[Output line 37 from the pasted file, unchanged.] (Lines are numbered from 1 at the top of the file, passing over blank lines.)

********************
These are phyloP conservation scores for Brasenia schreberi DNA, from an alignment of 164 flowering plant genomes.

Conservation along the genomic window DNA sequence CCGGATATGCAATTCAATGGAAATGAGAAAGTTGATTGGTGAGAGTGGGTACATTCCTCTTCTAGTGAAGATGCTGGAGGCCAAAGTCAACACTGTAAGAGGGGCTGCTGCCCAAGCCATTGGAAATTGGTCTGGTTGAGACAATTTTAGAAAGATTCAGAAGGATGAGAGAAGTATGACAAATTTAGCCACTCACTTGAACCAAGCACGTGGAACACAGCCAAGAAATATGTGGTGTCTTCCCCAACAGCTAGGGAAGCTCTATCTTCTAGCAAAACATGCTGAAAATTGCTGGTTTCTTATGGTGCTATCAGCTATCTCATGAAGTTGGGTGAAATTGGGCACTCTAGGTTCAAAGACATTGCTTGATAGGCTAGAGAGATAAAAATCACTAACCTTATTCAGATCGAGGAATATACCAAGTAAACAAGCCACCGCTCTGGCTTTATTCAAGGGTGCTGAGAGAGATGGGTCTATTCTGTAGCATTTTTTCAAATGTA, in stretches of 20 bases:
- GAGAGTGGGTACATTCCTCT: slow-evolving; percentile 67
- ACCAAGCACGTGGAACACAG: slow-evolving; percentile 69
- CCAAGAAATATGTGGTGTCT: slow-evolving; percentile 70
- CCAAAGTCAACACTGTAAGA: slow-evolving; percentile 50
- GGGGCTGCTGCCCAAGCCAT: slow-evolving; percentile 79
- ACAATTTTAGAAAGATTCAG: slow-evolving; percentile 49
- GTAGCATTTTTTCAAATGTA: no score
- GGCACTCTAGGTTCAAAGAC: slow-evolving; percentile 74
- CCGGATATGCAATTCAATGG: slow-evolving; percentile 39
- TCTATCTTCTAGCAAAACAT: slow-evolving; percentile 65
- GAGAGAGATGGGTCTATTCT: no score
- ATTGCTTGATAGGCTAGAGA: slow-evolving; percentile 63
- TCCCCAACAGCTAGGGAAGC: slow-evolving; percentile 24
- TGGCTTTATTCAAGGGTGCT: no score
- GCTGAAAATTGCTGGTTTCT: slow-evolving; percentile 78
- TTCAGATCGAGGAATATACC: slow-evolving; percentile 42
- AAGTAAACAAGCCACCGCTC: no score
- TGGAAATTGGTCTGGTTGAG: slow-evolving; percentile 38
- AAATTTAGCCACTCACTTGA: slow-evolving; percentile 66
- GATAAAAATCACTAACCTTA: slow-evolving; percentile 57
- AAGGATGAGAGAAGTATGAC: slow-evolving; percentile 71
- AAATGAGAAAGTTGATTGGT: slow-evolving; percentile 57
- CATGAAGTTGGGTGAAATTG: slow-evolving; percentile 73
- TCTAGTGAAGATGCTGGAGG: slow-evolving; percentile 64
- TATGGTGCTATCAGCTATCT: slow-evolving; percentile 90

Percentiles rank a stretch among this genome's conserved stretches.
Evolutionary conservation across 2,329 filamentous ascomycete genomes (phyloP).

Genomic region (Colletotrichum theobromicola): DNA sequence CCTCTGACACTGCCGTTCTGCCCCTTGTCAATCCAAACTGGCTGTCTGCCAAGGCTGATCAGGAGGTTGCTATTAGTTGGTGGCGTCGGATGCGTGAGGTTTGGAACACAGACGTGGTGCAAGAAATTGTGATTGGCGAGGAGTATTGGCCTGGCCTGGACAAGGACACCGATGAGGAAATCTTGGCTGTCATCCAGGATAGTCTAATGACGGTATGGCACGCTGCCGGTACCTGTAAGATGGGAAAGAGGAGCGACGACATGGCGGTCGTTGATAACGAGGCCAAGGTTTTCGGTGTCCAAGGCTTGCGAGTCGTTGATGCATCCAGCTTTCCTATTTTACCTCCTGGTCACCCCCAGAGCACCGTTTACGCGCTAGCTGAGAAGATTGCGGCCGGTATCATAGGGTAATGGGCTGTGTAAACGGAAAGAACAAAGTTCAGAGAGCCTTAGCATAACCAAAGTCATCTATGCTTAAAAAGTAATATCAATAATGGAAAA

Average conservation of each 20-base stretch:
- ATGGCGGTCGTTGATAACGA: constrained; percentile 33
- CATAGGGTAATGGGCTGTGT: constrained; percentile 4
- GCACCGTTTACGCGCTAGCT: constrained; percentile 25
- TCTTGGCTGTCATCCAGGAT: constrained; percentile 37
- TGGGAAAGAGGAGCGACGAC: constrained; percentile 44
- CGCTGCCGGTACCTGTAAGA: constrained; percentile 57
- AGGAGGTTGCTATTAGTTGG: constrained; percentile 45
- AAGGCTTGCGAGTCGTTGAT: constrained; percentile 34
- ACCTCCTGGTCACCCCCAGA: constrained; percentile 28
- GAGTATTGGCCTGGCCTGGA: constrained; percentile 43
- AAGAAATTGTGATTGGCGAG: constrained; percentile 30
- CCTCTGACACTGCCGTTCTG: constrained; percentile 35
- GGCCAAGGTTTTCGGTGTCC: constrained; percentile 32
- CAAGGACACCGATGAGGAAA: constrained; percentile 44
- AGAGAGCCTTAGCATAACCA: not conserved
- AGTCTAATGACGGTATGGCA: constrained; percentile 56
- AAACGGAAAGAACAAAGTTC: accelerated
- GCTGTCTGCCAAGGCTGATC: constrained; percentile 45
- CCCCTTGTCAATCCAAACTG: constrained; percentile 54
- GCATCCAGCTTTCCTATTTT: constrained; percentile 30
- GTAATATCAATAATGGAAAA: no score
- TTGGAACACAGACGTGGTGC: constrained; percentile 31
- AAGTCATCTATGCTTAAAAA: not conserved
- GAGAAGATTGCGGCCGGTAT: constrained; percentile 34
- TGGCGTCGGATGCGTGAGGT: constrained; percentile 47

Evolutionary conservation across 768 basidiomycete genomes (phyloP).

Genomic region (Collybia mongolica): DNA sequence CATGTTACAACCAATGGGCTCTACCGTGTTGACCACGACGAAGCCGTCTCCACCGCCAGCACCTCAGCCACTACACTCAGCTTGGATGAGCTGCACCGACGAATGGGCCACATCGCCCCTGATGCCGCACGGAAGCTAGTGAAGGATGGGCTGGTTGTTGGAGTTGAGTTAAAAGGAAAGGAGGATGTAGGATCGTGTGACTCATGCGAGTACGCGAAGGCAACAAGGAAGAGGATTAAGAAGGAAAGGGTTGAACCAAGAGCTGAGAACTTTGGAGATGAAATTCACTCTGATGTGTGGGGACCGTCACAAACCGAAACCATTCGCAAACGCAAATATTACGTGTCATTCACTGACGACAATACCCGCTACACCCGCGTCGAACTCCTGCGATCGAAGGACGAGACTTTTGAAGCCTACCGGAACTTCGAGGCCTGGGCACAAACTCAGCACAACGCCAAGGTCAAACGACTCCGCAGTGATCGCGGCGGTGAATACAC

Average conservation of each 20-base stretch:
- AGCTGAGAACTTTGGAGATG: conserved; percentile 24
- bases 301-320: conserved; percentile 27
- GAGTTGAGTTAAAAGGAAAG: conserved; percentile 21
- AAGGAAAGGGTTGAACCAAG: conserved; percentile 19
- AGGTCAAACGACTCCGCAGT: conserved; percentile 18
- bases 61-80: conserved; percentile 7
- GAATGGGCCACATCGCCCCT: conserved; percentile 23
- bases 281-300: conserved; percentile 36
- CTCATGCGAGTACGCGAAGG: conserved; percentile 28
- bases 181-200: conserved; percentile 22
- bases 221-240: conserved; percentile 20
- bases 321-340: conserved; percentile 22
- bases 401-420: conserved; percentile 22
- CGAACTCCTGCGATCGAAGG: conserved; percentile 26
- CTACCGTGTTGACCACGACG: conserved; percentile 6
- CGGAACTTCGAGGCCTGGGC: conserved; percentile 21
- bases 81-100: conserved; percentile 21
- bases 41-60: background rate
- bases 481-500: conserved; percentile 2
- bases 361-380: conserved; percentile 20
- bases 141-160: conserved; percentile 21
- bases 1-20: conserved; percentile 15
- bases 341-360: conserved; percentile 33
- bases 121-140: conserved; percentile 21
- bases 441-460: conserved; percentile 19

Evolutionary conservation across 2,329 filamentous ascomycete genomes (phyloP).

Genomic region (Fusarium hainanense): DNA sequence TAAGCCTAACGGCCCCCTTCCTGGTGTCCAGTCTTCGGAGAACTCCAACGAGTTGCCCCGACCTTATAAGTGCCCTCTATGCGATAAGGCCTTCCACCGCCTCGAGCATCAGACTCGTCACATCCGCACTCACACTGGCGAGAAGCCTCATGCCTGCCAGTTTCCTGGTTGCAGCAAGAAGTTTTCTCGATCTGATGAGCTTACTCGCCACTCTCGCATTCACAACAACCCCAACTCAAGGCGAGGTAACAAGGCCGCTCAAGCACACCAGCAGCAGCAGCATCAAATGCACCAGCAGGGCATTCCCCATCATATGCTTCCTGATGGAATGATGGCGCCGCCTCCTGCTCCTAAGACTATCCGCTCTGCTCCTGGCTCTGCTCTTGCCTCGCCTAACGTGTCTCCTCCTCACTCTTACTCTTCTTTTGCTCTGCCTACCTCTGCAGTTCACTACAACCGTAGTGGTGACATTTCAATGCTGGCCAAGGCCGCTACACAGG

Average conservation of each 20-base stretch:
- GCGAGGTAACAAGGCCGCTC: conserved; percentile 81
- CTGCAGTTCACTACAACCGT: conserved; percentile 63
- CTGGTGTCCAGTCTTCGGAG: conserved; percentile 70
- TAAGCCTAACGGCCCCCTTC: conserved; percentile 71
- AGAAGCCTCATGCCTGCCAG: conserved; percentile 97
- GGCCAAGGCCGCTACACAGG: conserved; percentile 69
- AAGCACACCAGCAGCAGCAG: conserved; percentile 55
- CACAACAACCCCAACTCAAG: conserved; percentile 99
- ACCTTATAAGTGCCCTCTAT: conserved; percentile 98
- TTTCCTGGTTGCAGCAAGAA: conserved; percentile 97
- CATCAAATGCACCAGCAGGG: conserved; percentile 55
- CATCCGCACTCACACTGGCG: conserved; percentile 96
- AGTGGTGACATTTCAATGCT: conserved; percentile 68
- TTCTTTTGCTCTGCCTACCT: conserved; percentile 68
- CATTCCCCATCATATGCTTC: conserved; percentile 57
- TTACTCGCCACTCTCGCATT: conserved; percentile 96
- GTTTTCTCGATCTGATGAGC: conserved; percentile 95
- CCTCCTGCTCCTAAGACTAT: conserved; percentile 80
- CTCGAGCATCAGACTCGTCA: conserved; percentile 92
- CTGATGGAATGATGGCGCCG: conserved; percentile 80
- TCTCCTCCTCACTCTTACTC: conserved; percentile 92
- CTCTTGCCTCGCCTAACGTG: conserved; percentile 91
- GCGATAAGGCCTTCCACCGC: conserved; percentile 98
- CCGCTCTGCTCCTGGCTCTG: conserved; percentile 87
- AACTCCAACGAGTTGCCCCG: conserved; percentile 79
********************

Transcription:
- CGCTGCCGGTACCTGTAAGA: constrained; percentile 57